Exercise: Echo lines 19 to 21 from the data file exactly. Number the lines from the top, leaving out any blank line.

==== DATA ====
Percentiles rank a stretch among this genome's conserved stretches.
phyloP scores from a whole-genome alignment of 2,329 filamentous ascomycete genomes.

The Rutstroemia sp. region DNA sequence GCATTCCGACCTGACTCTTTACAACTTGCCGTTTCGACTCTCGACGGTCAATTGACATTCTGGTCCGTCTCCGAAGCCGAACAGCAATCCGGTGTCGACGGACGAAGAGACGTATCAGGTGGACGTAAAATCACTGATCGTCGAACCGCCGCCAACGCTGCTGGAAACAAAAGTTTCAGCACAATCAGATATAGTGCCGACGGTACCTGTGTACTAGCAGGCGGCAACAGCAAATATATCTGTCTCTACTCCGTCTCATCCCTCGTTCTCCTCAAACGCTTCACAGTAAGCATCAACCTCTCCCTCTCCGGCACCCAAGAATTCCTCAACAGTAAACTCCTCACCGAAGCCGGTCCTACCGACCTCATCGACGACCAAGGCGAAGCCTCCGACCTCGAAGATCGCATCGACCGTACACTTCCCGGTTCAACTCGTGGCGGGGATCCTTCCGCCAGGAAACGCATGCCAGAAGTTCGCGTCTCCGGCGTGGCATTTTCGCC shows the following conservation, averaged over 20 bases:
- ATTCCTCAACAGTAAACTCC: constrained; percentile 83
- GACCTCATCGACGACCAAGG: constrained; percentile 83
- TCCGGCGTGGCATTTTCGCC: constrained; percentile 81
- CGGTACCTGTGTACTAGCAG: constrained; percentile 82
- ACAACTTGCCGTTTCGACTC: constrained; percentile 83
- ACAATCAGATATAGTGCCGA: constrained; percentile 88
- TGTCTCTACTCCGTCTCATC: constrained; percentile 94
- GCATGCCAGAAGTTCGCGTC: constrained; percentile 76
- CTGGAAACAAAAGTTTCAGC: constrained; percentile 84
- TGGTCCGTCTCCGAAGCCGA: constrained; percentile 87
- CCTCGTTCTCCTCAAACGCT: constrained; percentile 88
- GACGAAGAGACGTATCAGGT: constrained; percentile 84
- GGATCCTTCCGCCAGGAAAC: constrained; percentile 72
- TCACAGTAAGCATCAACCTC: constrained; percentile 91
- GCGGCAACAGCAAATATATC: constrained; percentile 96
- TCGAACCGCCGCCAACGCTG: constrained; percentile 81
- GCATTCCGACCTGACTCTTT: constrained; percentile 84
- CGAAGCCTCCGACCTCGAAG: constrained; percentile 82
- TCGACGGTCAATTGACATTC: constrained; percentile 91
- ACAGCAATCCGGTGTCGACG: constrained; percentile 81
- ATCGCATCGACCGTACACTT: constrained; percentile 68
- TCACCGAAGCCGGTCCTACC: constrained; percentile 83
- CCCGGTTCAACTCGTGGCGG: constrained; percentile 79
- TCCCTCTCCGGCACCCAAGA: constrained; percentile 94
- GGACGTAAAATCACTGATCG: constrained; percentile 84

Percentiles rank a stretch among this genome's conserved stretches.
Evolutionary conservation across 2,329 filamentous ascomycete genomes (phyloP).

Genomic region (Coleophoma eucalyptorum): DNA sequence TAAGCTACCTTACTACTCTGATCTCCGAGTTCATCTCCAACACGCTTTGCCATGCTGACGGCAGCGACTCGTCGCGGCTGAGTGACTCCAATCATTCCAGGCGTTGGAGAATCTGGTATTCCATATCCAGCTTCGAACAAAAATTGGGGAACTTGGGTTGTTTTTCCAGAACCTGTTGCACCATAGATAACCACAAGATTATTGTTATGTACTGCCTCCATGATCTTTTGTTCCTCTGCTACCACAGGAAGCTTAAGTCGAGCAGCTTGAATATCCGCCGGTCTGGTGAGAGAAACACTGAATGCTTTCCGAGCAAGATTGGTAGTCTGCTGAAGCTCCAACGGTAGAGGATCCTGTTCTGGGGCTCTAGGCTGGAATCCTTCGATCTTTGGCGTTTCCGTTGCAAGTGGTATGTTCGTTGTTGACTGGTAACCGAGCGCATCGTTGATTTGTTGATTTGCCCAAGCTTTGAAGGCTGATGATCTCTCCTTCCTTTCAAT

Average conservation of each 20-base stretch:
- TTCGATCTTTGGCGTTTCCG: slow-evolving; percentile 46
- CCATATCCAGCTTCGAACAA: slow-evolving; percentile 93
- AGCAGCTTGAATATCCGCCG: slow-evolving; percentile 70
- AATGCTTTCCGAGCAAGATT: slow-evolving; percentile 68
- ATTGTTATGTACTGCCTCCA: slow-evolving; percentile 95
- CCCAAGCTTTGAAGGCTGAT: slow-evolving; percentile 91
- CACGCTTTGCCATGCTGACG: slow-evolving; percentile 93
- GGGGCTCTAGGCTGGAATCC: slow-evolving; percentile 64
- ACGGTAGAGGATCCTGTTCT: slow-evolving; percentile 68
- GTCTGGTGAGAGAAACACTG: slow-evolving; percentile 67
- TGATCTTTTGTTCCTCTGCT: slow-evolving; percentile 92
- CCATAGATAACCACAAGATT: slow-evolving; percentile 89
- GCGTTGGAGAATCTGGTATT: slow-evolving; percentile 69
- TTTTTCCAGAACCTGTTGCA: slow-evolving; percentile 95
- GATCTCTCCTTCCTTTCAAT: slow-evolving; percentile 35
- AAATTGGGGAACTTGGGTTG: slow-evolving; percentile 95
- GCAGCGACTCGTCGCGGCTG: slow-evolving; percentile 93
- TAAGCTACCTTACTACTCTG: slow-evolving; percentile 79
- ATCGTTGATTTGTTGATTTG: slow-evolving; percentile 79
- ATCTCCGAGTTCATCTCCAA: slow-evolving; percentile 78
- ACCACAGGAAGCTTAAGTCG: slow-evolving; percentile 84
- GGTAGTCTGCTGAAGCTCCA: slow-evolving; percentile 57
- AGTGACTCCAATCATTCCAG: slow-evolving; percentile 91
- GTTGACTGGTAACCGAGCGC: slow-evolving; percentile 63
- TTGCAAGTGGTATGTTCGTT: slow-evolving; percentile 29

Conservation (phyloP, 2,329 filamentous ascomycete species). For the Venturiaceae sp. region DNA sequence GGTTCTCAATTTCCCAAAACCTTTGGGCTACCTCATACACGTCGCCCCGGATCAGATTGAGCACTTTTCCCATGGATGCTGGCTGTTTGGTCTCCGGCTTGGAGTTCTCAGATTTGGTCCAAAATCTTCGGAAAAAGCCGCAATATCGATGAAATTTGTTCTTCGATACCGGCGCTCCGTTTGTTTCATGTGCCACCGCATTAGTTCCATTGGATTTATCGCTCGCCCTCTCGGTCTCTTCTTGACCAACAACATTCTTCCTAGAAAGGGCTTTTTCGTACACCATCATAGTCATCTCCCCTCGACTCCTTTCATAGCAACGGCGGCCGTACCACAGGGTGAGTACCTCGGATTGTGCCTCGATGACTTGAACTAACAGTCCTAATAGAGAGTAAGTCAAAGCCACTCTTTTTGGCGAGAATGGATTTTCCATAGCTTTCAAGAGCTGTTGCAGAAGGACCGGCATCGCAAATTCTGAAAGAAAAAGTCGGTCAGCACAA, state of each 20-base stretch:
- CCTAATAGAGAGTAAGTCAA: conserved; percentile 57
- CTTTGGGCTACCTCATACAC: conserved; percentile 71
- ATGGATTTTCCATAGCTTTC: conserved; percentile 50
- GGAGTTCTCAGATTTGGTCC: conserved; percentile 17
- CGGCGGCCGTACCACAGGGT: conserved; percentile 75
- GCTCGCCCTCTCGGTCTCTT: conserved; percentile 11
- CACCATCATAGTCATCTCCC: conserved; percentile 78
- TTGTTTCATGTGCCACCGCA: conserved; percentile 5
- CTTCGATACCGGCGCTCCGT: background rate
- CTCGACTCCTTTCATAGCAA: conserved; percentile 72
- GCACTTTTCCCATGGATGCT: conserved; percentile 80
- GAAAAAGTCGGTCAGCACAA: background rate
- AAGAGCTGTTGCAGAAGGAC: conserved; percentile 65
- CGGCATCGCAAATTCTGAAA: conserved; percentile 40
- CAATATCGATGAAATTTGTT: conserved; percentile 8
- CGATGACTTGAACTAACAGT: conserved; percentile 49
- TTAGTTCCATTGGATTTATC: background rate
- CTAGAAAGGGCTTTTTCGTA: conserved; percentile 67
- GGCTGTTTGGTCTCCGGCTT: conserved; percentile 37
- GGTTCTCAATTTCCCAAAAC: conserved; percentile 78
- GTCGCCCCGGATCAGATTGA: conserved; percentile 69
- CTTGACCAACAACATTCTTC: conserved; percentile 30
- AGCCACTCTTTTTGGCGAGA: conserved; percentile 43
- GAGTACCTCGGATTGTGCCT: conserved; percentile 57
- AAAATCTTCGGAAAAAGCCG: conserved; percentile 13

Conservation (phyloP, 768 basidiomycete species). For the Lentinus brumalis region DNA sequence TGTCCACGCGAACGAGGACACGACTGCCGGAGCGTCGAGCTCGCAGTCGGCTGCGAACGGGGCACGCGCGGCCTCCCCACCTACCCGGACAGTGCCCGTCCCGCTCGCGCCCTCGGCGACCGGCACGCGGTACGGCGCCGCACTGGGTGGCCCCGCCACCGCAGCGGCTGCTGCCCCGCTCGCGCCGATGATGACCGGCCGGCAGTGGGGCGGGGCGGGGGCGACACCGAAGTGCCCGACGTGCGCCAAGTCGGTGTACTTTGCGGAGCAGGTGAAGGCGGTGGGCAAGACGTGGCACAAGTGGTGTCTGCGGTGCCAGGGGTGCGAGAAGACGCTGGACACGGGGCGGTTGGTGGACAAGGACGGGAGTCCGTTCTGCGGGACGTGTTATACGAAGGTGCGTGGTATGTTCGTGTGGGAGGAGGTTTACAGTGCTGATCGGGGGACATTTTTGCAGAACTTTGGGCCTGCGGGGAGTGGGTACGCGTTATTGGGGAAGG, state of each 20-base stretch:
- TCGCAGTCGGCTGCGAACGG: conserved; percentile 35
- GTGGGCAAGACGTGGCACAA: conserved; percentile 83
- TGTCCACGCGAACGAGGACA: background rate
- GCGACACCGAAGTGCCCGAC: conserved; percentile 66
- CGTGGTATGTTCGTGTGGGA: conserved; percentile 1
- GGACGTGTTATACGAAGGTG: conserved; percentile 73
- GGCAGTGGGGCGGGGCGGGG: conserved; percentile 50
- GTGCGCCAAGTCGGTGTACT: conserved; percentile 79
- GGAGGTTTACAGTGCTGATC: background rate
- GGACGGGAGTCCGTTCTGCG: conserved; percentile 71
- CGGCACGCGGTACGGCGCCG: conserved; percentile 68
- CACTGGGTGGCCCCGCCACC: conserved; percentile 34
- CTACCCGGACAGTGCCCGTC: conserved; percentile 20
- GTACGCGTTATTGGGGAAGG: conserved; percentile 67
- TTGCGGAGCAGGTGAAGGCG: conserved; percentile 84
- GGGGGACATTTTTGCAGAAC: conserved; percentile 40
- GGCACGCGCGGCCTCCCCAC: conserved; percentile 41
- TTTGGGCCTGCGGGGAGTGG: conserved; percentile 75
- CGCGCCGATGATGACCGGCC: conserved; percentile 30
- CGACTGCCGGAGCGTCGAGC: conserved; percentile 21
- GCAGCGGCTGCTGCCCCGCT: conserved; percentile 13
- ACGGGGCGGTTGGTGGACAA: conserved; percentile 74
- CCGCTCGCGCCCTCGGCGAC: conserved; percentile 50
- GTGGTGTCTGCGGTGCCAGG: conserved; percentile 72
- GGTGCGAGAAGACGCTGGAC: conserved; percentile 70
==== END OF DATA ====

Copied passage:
- TCGAACCGCCGCCAACGCTG: constrained; percentile 81
- GCATTCCGACCTGACTCTTT: constrained; percentile 84
- CGAAGCCTCCGACCTCGAAG: constrained; percentile 82